Q:  What is statutory rape? 

A:  Statutory rape is an Oklahoma sex crime that is classified as second-degree rape.  Statutory rape occurs when a person over the age of eighteen has sexual intercourse with a person under the age of sixteen.  That means a high school senior who is in a sexual relationship with a high school sophomore can be charged with second-degree rape.   That also means the victim can be male and the defendant can be female.  Under Oklahoma law, second-degree rape carries up to 15 years in prison and requires a convicted defendant to register as a sex offender for ten years.  Statutory rape is a strict liability crime, meaning you are guilty of the crime if you commit it and there are no defenses permitted or recognized by Oklahoma criminal law.  It does not matter if consent is given.  It does not matter if there was no force used.  Oklahoma law states that anyone eighteen or older who has consensual, non-forcible sexual intercourse with anyone under sixteen commits the felony offense of second degree rape. 


Not only is it possible for high school students in a dating relationship to be ensnared in Oklahoma sex crime laws, in my own Tulsa criminal law practice, I have personally witnessed the devastating effects the Oklahoma statutory rape law can have on the lives of unsuspecting teenagers.  I once received a call from a young man who was being held in the Tulsa county jail on a charge of second degree rape (statutory rape).  He wanted to ask me some questions about his criminal case.  I agreed to go see him and offered a free consultation.  Before his arrest by the Tulsa County Sheriff’s office, the only evidence against him was the allegation made by the alleged victim.  There was no physical evidence, no rape kit from a hospital, and no DNA evidence.  The “victim” reported the “crime” a week after the incident was alleged to have occurred.  It turns out the “victim” was fifteen years old and the defendant was her eighteen year old boyfriend; both were in high school.  The girl’s parents called the police because they discovered the two were having sex.  The “victim’s” statement to the police was that she gave her consent to intercourse and her boyfriend never forced her.  Since the boy was eighteen and the girl was under sixteen, by Oklahoma statute (hence the term statutory rape), the boy was alleged to have committed the Oklahoma sex crime of second-degree rape.  It did not matter if the girl had given her consent for sex and it did not matter if the boy had not used force against the girl.  Their three-year age difference meant a second-degree rape charge, even though they were dating and even though they were only in high school.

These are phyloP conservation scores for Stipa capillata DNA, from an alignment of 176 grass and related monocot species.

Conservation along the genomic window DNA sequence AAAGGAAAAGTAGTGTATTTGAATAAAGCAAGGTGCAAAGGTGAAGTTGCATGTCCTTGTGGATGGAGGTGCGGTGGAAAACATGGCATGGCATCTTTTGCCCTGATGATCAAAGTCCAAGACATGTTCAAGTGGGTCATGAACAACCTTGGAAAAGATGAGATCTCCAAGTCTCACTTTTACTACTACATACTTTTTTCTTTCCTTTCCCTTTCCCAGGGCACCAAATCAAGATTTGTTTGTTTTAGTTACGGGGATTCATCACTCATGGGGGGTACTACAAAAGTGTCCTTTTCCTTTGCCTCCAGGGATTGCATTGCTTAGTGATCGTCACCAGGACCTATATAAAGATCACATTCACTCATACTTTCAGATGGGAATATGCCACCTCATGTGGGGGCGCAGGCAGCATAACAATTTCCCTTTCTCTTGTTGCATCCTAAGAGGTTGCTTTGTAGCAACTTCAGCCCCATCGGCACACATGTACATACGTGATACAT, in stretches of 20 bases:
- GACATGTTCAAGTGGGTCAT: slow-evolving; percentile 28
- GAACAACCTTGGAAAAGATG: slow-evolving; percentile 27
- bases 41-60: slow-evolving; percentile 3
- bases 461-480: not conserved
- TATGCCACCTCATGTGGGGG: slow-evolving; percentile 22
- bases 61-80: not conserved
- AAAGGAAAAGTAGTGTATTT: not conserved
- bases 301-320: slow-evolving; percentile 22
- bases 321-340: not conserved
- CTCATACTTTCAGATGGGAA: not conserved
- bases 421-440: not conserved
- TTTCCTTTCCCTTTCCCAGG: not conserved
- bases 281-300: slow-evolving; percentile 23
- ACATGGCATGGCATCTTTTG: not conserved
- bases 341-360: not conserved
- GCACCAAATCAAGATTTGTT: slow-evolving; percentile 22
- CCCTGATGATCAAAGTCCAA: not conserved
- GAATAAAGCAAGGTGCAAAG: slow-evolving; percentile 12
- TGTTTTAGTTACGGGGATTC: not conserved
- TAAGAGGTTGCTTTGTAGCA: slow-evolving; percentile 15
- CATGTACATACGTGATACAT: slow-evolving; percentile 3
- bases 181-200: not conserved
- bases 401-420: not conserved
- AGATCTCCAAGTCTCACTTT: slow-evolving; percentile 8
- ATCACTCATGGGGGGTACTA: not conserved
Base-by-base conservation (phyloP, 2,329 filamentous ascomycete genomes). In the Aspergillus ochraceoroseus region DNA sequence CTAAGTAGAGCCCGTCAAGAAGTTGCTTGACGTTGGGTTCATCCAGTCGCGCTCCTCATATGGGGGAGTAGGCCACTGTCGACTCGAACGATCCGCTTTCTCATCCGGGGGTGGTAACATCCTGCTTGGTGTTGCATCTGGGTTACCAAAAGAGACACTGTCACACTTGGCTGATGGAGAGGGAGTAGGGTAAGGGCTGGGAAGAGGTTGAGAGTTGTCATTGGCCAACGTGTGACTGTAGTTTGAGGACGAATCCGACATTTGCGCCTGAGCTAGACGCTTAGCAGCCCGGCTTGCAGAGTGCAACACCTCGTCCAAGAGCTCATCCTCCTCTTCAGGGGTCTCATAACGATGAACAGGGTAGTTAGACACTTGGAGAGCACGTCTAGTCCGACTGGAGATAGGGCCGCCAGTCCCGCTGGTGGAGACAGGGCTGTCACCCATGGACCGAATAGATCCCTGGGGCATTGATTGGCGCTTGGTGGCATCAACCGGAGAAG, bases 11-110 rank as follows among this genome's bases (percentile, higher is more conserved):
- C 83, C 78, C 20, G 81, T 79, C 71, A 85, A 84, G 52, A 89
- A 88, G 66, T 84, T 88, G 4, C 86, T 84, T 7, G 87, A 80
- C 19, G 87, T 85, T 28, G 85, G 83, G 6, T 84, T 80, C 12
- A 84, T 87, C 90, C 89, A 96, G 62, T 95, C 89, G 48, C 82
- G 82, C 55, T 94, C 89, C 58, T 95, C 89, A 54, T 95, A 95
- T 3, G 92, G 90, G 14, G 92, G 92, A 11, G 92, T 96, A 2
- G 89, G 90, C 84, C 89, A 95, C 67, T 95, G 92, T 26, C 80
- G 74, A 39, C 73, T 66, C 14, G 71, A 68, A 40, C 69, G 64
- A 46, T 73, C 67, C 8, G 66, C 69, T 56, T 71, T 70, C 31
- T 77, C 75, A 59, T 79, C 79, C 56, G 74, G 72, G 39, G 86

Again, the only evidence against the boy was the girl’s statement, forced by her parents, until the boy went to talk to the police.  The police wanted the boy to come in for an interview.  They wanted to clear up a few things and they said this would be the only chance for the boy to tell “his side” of the story.  He was not under arrest, and he would be free to leave at any time.  The detectives just wanted to “talk.”  The boy and his parents were CERTAIN they could clear up this misunderstanding and they were concerned that the boy would look guilty if he went in to the police interview with a Tulsa sex crimes lawyer.  As a side note, there is nothing friendly about a talk or a chat with the police.  It is not a polite conversation.  Don’t be fooled, it is an interrogation.  NEVER talk to the police, especially during an interrogation, without an attorney.  The police began questioning the boy (who went to the interrogation without a sex crimes lawyer), and after just a few minutes the boy had not only unwittingly confessed to second degree rape with his statements, the police tricked him into confessing to oral sodomy (oral sex) with a minor under sixteen, which carries up to 10 years in prison.  At the conclusion of the interview the police arrested the boy for second degree rape and oral sodomy.  Now, the police not only had the victim’s accusation of second-degree rape, they had the boy’s own words as the strongest evidence against him.  Who needed DNA evidence?  At eighteen years old, this young man faces up to fifteen years in prison for statutory rape, ten years for oral sex with a minor, and ten years of registering as a sex offender, all because he talked to the police without a Tulsa criminal lawyer.  A conviction for an Oklahoma sex crime can have devastating effects that last a lifetime.  Contact one of our Oklahoma sex crime lawyers now for a free consultation to see what can be done about your case.